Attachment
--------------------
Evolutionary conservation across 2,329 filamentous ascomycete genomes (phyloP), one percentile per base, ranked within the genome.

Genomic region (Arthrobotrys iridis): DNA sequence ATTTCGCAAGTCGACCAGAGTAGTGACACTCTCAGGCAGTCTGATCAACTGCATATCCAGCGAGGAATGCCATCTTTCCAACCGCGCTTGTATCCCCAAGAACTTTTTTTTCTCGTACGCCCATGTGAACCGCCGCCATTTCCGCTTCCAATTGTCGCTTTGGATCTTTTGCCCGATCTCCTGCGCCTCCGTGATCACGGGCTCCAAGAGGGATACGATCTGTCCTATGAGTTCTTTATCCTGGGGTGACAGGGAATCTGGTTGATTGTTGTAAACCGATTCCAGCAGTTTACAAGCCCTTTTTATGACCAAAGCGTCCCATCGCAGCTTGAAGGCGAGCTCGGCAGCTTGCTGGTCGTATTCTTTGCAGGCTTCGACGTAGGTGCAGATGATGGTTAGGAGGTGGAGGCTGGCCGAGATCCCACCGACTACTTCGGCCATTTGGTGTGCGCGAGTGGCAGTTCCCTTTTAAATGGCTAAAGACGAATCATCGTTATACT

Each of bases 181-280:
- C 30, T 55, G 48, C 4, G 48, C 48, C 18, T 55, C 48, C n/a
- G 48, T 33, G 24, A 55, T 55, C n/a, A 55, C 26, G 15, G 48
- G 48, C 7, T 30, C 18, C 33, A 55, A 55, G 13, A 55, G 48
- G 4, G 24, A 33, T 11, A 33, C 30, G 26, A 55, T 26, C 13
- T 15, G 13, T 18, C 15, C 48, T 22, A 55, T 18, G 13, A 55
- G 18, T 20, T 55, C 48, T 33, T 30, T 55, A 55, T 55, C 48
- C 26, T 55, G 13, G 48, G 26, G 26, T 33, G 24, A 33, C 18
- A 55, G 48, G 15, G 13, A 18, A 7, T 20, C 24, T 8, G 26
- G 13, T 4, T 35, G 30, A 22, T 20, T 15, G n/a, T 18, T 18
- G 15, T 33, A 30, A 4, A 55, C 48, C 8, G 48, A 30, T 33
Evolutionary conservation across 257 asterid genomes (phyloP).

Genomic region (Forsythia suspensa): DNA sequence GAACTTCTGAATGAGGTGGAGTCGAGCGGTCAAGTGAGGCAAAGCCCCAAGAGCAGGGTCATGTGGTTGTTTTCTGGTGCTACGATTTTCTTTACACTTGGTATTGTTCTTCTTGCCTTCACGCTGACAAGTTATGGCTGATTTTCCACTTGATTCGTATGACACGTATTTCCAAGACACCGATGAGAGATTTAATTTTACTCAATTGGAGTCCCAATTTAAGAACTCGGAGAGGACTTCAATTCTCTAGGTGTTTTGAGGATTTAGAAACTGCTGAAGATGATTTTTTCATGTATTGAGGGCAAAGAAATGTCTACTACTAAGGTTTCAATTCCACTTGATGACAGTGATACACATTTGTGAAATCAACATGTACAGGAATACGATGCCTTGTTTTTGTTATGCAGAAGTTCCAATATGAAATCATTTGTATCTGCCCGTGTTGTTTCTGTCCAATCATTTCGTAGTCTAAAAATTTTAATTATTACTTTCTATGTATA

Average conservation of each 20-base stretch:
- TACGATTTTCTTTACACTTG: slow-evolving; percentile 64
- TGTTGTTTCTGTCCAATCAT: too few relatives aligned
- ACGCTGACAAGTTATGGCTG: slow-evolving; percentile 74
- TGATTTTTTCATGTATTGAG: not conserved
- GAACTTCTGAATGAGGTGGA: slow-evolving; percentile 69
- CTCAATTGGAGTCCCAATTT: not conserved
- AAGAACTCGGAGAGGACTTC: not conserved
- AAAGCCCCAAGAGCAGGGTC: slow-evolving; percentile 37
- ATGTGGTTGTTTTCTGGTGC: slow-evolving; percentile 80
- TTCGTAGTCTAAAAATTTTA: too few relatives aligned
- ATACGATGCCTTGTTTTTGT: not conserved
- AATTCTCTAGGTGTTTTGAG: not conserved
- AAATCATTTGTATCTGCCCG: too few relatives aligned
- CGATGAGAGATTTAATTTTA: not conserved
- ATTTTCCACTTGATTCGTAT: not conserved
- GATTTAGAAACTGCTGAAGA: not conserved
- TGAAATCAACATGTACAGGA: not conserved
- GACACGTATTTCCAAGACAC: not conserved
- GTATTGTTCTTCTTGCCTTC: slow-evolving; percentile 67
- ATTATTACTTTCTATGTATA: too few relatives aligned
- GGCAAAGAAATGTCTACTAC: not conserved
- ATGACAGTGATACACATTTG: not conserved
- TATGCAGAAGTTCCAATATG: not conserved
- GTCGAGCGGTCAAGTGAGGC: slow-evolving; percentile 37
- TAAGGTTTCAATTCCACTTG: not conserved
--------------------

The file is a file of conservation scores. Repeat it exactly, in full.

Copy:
Evolutionary conservation across 2,329 filamentous ascomycete genomes (phyloP), one percentile per base, ranked within the genome.

Genomic region (Arthrobotrys iridis): DNA sequence ATTTCGCAAGTCGACCAGAGTAGTGACACTCTCAGGCAGTCTGATCAACTGCATATCCAGCGAGGAATGCCATCTTTCCAACCGCGCTTGTATCCCCAAGAACTTTTTTTTCTCGTACGCCCATGTGAACCGCCGCCATTTCCGCTTCCAATTGTCGCTTTGGATCTTTTGCCCGATCTCCTGCGCCTCCGTGATCACGGGCTCCAAGAGGGATACGATCTGTCCTATGAGTTCTTTATCCTGGGGTGACAGGGAATCTGGTTGATTGTTGTAAACCGATTCCAGCAGTTTACAAGCCCTTTTTATGACCAAAGCGTCCCATCGCAGCTTGAAGGCGAGCTCGGCAGCTTGCTGGTCGTATTCTTTGCAGGCTTCGACGTAGGTGCAGATGATGGTTAGGAGGTGGAGGCTGGCCGAGATCCCACCGACTACTTCGGCCATTTGGTGTGCGCGAGTGGCAGTTCCCTTTTAAATGGCTAAAGACGAATCATCGTTATACT

Each of bases 181-280:
- C 30, T 55, G 48, C 4, G 48, C 48, C 18, T 55, C 48, C n/a
- G 48, T 33, G 24, A 55, T 55, C n/a, A 55, C 26, G 15, G 48
- G 48, C 7, T 30, C 18, C 33, A 55, A 55, G 13, A 55, G 48
- G 4, G 24, A 33, T 11, A 33, C 30, G 26, A 55, T 26, C 13
- T 15, G 13, T 18, C 15, C 48, T 22, A 55, T 18, G 13, A 55
- G 18, T 20, T 55, C 48, T 33, T 30, T 55, A 55, T 55, C 48
- C 26, T 55, G 13, G 48, G 26, G 26, T 33, G 24, A 33, C 18
- A 55, G 48, G 15, G 13, A 18, A 7, T 20, C 24, T 8, G 26
- G 13, T 4, T 35, G 30, A 22, T 20, T 15, G n/a, T 18, T 18
- G 15, T 33, A 30, A 4, A 55, C 48, C 8, G 48, A 30, T 33
Evolutionary conservation across 257 asterid genomes (phyloP).

Genomic region (Forsythia suspensa): DNA sequence GAACTTCTGAATGAGGTGGAGTCGAGCGGTCAAGTGAGGCAAAGCCCCAAGAGCAGGGTCATGTGGTTGTTTTCTGGTGCTACGATTTTCTTTACACTTGGTATTGTTCTTCTTGCCTTCACGCTGACAAGTTATGGCTGATTTTCCACTTGATTCGTATGACACGTATTTCCAAGACACCGATGAGAGATTTAATTTTACTCAATTGGAGTCCCAATTTAAGAACTCGGAGAGGACTTCAATTCTCTAGGTGTTTTGAGGATTTAGAAACTGCTGAAGATGATTTTTTCATGTATTGAGGGCAAAGAAATGTCTACTACTAAGGTTTCAATTCCACTTGATGACAGTGATACACATTTGTGAAATCAACATGTACAGGAATACGATGCCTTGTTTTTGTTATGCAGAAGTTCCAATATGAAATCATTTGTATCTGCCCGTGTTGTTTCTGTCCAATCATTTCGTAGTCTAAAAATTTTAATTATTACTTTCTATGTATA

Average conservation of each 20-base stretch:
- TACGATTTTCTTTACACTTG: slow-evolving; percentile 64
- TGTTGTTTCTGTCCAATCAT: too few relatives aligned
- ACGCTGACAAGTTATGGCTG: slow-evolving; percentile 74
- TGATTTTTTCATGTATTGAG: not conserved
- GAACTTCTGAATGAGGTGGA: slow-evolving; percentile 69
- CTCAATTGGAGTCCCAATTT: not conserved
- AAGAACTCGGAGAGGACTTC: not conserved
- AAAGCCCCAAGAGCAGGGTC: slow-evolving; percentile 37
- ATGTGGTTGTTTTCTGGTGC: slow-evolving; percentile 80
- TTCGTAGTCTAAAAATTTTA: too few relatives aligned
- ATACGATGCCTTGTTTTTGT: not conserved
- AATTCTCTAGGTGTTTTGAG: not conserved
- AAATCATTTGTATCTGCCCG: too few relatives aligned
- CGATGAGAGATTTAATTTTA: not conserved
- ATTTTCCACTTGATTCGTAT: not conserved
- GATTTAGAAACTGCTGAAGA: not conserved
- TGAAATCAACATGTACAGGA: not conserved
- GACACGTATTTCCAAGACAC: not conserved
- GTATTGTTCTTCTTGCCTTC: slow-evolving; percentile 67
- ATTATTACTTTCTATGTATA: too few relatives aligned
- GGCAAAGAAATGTCTACTAC: not conserved
- ATGACAGTGATACACATTTG: not conserved
- TATGCAGAAGTTCCAATATG: not conserved
- GTCGAGCGGTCAAGTGAGGC: slow-evolving; percentile 37
- TAAGGTTTCAATTCCACTTG: not conserved